3
$\begingroup$

Prove the convergence of the series $$\sum_{n=1}^\infty\cos^{n^3}\frac1{\sqrt n}$$ This is the first time that I'm learning about the convergence of the series and there are so many theorems about how to prove one and I really don't know which one to use.

I would really appreciate some help.

$\endgroup$

closed as off-topic by Did, Nosrati, Namaste, Xander Henderson, Parcly Taxel Jul 26 '18 at 1:22

This question appears to be off-topic. The users who voted to close gave this specific reason:

  • "This question is missing context or other details: Please improve the question by providing additional context, which ideally includes your thoughts on the problem and any attempts you have made to solve it. This information helps others identify where you have difficulties and helps them write answers appropriate to your experience level." – Did, Nosrati, Namaste, Xander Henderson, Parcly Taxel
If this question can be reworded to fit the rules in the help center, please edit the question.

  • $\begingroup$ What does $n3$ mean? It makes a huge difference whether you mean $3n$ or $n^3$. $\endgroup$ – B. Goddard Jul 25 '18 at 13:52
  • $\begingroup$ it's $n^3$ . I edited it $\endgroup$ – J.Dane Jul 25 '18 at 13:56
  • 1
    $\begingroup$ I don't think there are "so many" theorems. When you have an $n$th power (or worse) then the root test suggests itself. $\endgroup$ – B. Goddard Jul 25 '18 at 13:57
  • $\begingroup$ I said I'm new to this. I am trying to learn which theorem should I use for specific problems $\endgroup$ – J.Dane Jul 25 '18 at 13:59
  • $\begingroup$ @J.Dane When proving convergence of series, one of the best tools in my opinion is using the comparison test. There are a bunch of series (geometric, harmonic, alternating harmonic, etc) which have already been proven to converge or diverge. If you are looking to prove convergence for a series A, you can compare it to a series B where every term in B is larger than the the terms in A. If B converges, then A must also converge. Hope this helps! $\endgroup$ – user9750060 Jul 25 '18 at 14:15
1
$\begingroup$

We need neither the root test nor Taylor's Theorem to proceed. Here instead, we use the elementary inequalities $\log(1-x)\le -x$ and $\sin(x)\ge 2x/\pi$ (for $0<x\le \pi/2$).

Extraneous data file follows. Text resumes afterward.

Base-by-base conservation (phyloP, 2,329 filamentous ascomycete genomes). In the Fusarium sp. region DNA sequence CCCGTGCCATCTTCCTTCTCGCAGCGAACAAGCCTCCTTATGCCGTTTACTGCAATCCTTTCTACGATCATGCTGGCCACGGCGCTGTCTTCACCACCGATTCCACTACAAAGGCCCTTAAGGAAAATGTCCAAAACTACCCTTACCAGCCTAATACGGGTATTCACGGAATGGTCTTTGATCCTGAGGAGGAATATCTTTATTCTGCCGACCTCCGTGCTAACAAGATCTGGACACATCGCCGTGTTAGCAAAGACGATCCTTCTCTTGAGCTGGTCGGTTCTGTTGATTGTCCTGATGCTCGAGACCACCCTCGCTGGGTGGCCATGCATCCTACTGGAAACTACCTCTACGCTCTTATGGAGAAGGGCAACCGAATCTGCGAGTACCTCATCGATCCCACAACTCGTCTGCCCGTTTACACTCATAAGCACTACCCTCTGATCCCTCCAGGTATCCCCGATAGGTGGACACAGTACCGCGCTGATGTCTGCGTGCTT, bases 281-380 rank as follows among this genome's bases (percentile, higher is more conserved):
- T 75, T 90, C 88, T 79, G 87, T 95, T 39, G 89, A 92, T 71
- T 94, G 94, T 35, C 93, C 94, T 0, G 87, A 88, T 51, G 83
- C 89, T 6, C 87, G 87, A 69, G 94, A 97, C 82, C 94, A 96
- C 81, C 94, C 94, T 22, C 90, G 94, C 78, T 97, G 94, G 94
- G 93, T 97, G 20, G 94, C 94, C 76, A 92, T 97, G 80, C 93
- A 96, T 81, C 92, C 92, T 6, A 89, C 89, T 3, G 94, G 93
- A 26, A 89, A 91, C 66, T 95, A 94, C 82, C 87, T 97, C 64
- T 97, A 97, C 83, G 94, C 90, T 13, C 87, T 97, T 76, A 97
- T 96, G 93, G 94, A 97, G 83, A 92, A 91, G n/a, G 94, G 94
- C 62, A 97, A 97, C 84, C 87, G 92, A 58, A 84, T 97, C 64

Proceeding, we see that for $n\ge1$

$$\begin{align} 0\le \cos^{n^3}(n^{-1/2})&=e^{n^3\log(1-2\sin^2(n^{-1/2}/2))}\\\\ &\le e^{-2n^3\sin^2(n^{-1/2}/2)}\\\\ &\le e^{-2n^2/\pi^2}\\\\ \end{align}$$

Inasmuch as $\sum_{n=1}^\infty e^{-2n^2/\pi^2}$ converges, we conclude that the series of interest converges also.

$\endgroup$
  • $\begingroup$ Very nice and elegant solution! $\endgroup$ – gimusi Jul 25 '18 at 14:59
  • $\begingroup$ @gimusi Thank you! Much appreciated. $\endgroup$ – Mark Viola Jul 25 '18 at 15:00
  • $\begingroup$ Would the down voter care to comment???' $\endgroup$ – Mark Viola Jul 26 '18 at 21:11
2
$\begingroup$

We have that

$$\left(\cos\left(\frac{1}{\sqrt n}\right)\right)^{n^3}= \left(1-\frac1{2n}+\frac1{24n^2}+O\left(\frac1{n^3}\right)\right)^{n^3}=e^{n^3\log{\left(1-\frac1{2n}+\frac1{24n^2}+O\left(\frac1{n^3}\right)\right)}}\sim e^{-\frac{n^2}2}$$

therefore the given series converges by limit comparison test with $\sum e^{-\frac{n^2}2}$.

As an alternative by root test for $a_n=\left(\cos\left(\frac{1}{\sqrt n}\right)\right)^{n^3}$ we have

$$\sqrt[n]{a_n}=\left(\cos\left(\frac{1}{\sqrt n}\right)\right)^{n^2}\sim e^{-\frac{n}2}\to 0$$

$\endgroup$
  • 1
    $\begingroup$ I don’t understand the downvote. $\endgroup$ – Szeto Jul 25 '18 at 14:09
  • $\begingroup$ @Szeto Thanks for your opinion, I was wondering the same and looking for the mistake! So you agree with that way to solve? $\endgroup$ – gimusi Jul 25 '18 at 14:11
  • $\begingroup$ Maybe it got downvoted, because the solution is not elementary enough? $\endgroup$ – Cornman Jul 25 '18 at 14:21
  • $\begingroup$ Note there are two close votes on the question (for a totally silly reason, imo). It can happen that an answer gets downvoted simply bbecause people disapprove of answering "bad" questions... $\endgroup$ – David C. Ullrich Jul 25 '18 at 14:25
  • $\begingroup$ @DavidC.Ullrich On the other han some kind of elementary questions very poorly posed are ignored, as for example (and only as an example) math.stackexchange.com/q/2862389/505767 $\endgroup$ – gimusi Jul 25 '18 at 14:29
2
$\begingroup$

The simplest here is to use the root test: you should find the $$\lim_{n\to\infty}\biggl(\cos^{n^3}\!\frac1{\sqrt n}\biggr)^{\!\tfrac1n}=\lim_{n\to\infty}\cos^{n^2}\!\frac1{\sqrt n}=0.$$

Hint:

This is equivalent to showing $\;\lim_{n\to\infty}n^2\log\biggl(\cos\dfrac1{\sqrt n}\biggr)=-\infty$, and you can use for that Taylor formula at order $2$: $$\cos u=1-\frac{u^2}2+o(u^2).$$

$\endgroup$
  • 1
    $\begingroup$ I think it should be $n^2$ not $1/n^2$ $\endgroup$ – J.Dane Jul 25 '18 at 14:30
  • $\begingroup$ @DavidC.Ullrich: You're right. I should always check computations with a pencil and paper before posting, but I didn't. I've fixed the answer. Thank you for pointing the error! $\endgroup$ – Bernard Jul 25 '18 at 14:39
0
$\begingroup$

In style to @MarkViola's version. Here is a proof of $$0\leq\cos{x}\leq e^{-\frac{x^2}{2}}, \forall x\in \left[0,\frac{\pi}{2}\right]$$ using nothing but derivatives, so may be classified as elementary. Also, $0<\frac{1}{\sqrt{n}}<\frac{\pi}{2}, \forall n >0$. Then $$0\leq\cos{\frac{1}{\sqrt{n}}}\leq e^{-\frac{1}{2n}}\Rightarrow 0\leq \left(\cos{\frac{1}{\sqrt{n}}}\right)^{n^3}\leq e^{-\frac{n^2}{2}} \tag{1}$$ and finally $$0\leq \sum\limits_{n=1} \left(\cos{\frac{1}{\sqrt{n}}}\right)^{n^3}\leq \sum\limits_{n=1}e^{-\frac{n^2}{2}}$$

$\endgroup$

Not the answer you're looking for? Browse other questions tagged or ask your own question.